Before Lady Bird, the 916 played bit parts in these very different screen stories
I don’t know about you, but I always get a little giddy when Sacramento shows up on screen. Maybe because it’s so rare.
Occasionally we book a cameo gig, like when 2005’s Walk the Line brings the Johnny Cash story to Folsom Prison for the country legend’s famed live concert. But even these bit parts can be a little deflating. Take this year’s Mike White drama Brad’s Status, in which Ben Stiller plays the head of a Sacramento nonprofit who’s jealous of all his more successful college peers.
In case you’re missing the implication, the movie shorthands Sacramento as the city of the unfulfilled.
That’s why it’s so refreshing that actress Greta Gerwig cast Sac in a starring role with her critically lauded Lady Bird. But this town is no ingenue. Here are a few bit parts you might have missed:
Other People (2016): Chris Kelly wrote and directed this semi-autobiographical tale of a gay man (Jesse Plemons) who returns to Sacramento (possibly Elk Grove) to be with his dying mom (Molly Shannon). I've heard this movie is an affecting showcase for its cast (especially Shannon, who earned raves for her performance), but I've yet to watch it because its subject matter cuts a little close to home. My brother loved it, though.
Togetherness (2015-16): On for only two seasons on HBO, this wise, witty Duplass Bros. comedy about the compromises of adult life was based in Los Angeles. But in the first season finale, one of the main characters road trips up here with a group of charter school supporters—and is tempted by another man. Maybe that should be our water tower motto: “Sacramento—where public schools and marriages come to die.”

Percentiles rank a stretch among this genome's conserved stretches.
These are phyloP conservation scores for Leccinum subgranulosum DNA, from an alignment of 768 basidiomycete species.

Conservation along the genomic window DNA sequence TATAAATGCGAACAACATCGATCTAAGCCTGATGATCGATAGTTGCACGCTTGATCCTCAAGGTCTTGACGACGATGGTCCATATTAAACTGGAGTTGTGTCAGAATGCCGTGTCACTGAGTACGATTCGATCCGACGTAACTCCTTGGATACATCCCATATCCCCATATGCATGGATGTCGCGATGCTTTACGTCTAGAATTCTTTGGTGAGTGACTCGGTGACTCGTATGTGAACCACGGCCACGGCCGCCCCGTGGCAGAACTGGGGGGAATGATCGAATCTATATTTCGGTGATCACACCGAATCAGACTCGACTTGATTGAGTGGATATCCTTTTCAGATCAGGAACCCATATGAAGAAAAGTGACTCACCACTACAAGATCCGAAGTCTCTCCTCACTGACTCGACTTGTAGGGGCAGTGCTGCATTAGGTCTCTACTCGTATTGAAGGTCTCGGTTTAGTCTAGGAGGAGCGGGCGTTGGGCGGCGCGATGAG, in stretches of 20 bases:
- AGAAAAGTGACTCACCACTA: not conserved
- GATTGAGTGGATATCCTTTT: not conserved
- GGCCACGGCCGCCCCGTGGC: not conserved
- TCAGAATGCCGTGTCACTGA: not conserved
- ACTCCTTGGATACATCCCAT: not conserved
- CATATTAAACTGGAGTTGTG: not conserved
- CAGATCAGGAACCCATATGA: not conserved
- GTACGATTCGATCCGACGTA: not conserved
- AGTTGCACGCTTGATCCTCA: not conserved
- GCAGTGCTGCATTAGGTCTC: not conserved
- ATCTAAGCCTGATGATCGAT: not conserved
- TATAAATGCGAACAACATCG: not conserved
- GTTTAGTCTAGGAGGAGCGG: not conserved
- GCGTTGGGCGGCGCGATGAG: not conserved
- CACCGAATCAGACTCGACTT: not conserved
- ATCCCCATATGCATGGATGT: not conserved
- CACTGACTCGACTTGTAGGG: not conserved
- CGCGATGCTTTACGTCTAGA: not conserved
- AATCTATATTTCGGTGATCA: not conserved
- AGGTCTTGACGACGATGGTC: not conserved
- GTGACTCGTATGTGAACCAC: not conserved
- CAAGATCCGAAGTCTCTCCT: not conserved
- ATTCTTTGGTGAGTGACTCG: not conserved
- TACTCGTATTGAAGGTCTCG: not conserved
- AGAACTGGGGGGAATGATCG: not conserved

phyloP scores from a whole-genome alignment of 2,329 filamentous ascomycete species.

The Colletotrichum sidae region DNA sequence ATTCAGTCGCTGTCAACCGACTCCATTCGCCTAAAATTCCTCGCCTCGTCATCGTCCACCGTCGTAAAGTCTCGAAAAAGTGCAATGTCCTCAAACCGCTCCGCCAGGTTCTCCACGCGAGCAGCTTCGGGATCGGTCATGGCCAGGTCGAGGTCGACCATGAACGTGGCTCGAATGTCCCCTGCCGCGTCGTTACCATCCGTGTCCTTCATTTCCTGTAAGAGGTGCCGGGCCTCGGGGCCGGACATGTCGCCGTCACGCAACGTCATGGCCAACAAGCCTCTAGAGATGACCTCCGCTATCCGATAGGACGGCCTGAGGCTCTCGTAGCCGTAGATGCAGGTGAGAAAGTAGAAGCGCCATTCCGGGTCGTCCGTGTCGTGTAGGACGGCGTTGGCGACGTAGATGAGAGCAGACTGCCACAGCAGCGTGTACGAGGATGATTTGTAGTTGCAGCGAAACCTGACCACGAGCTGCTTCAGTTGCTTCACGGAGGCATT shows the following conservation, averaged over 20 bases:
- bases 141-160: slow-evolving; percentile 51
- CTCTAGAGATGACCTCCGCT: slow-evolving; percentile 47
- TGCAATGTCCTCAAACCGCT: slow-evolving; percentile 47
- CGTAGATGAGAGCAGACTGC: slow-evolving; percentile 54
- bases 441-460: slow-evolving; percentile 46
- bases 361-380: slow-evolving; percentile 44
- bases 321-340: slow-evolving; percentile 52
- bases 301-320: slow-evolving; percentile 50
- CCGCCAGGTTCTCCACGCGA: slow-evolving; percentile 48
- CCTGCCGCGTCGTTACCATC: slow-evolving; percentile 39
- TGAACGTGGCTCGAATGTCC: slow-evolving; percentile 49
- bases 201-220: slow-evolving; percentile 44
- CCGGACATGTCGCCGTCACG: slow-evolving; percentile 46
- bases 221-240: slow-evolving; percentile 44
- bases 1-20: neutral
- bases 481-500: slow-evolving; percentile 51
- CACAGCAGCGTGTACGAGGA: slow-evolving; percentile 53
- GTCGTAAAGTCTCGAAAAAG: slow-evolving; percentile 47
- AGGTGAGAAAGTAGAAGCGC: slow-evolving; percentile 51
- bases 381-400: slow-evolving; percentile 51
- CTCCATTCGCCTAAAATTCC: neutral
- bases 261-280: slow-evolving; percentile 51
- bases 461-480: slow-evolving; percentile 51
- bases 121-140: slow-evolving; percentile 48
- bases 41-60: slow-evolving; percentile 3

Happy Endings (2011-13): This quippy ABC series was set in Chicago, but I swear someone on the creative staff must have deep ties to Sacramento, because some of the show's most scalding jokes were made at our expense. The most sustained 916 burn came in the season three episode, “More Like Stanksgiving,” which unearths a never-aired season of MTV's The Real World, set in, you guessed it, Sacramento. The city even gets the Real World opening credits treatment: As seven obnoxious strangers recite familiar lines about how real it’s all gonna get, we get quick-cut glimpses of famed Sacramento landmarks—the Tower Bridge. The state Capitol. Our … low skyline. … Downtown traffic. … A friggin’ light-rail train!? By the time the Tower Bridge makes another place-holder appearance, you’ll be tittering so hard it’ll hurt. And it will hurt.
Frances Ha (2012): The Noah Baumbach film, co-written by Gerwig, is about a struggling dancer (Gerwig), whose aimless tranquility is upended when her best friend (Mickey Sumner) moves out of their shared Brooklyn apartment and onto the next phase of her life. The black-and-white charmer doubles as a wistful ode to female friendship, and an agonizing account of being lost in the wilderness of your early 20s. It also features one of the few cinematic examples of Sacramento getting to play itself: During one sequence, Gerwig's character returns home for Christmas, and guides the viewer from our airport to our tree-lined neighborhoods and into our cozy living rooms. The dreamy detour is an early indication of Gerwig's affection for Sacramento—and a pretty good illustration of what makes this place feel like home.